This was the first audio book I ever purchased, and I have to admit, it's been hard to find ones that measure up to this. The story is written from two perspectives - the villain, Norman, and his wife, Rosie, who finally leaves him after years of violent abuse. At first I thought it was odd that there were "Rose chapters" and "Norman chapters", but as the story progressed, I found that it really enhanced the story. As Norman goes 'trolling' for Rose, their stories begin to overlap. As he closes is on her, the chapters seems to close in on each other as well - it really adds to the tension. It's actually quite brilliant.
The story is read by Stephen King (who reads the Norman chapters) and Blair Underwood (who reads the Rosie chapters). Although I am not usually a big fan of Stephen King's audio reading (I find his voice kind of annoying), in this case it suits the story. And Blair Underwood is absolutely amazing. Since hearing her read this book, I've purchased other works she's read, just for her reading.
This is definitely an audio book worth getting!
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Format: Mass Market Paperback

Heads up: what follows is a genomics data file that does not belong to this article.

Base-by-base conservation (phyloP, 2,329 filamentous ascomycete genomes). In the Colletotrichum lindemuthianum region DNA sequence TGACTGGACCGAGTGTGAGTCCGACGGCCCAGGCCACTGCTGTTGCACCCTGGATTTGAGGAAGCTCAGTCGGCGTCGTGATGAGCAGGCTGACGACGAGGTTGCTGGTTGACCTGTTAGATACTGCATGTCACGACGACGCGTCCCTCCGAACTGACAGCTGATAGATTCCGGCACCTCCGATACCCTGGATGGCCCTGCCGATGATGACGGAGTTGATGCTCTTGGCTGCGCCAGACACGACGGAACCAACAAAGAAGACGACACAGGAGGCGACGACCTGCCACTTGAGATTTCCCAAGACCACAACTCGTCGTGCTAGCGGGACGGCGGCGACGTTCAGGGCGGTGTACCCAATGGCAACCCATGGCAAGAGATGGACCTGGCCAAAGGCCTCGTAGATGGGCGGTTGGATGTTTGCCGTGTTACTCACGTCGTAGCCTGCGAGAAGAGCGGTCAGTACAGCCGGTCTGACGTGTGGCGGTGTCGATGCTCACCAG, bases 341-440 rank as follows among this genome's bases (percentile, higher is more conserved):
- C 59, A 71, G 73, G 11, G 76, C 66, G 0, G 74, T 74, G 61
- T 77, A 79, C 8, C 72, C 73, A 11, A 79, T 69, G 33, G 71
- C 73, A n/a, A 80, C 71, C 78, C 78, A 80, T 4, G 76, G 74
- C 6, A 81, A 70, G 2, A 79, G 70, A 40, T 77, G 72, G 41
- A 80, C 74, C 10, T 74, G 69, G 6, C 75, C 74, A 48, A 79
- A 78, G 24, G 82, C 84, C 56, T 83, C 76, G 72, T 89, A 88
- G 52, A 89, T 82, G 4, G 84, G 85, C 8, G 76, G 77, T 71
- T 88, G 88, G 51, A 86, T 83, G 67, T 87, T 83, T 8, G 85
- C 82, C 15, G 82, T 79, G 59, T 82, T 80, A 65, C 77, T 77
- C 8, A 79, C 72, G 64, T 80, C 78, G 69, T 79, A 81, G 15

I am very surprised at how many people rated this book 5 stars. The first half of the book was good, but the second dropped in a hurry. First of all, I did like the main character, although she did not grip me like most of kings characters do. Secondly, the dream sequence, drags on for what seems like eons. I finally got so bored I started skimming, I should note this is the only King book I have ever skimmed, or even been tempted to skim. Perhaps that is why the end was so confusing to me, maybe I missed some key element. But from what I could gather, the end was just a rehash of the dream sequence. This one seemed totally uninspired, and as I said in other reviews King is my favorite writer, and maybe I hold him to impossible standards. It was just a hard one to swallow after reading the brilliance of some of his other works. If you are a diehard King fan like I am, you will probably read this anyway if you havent already, buf it you are choosing between this one, and almost any other King book, my vote would instantly be for the other one. definately on the bottom of his list.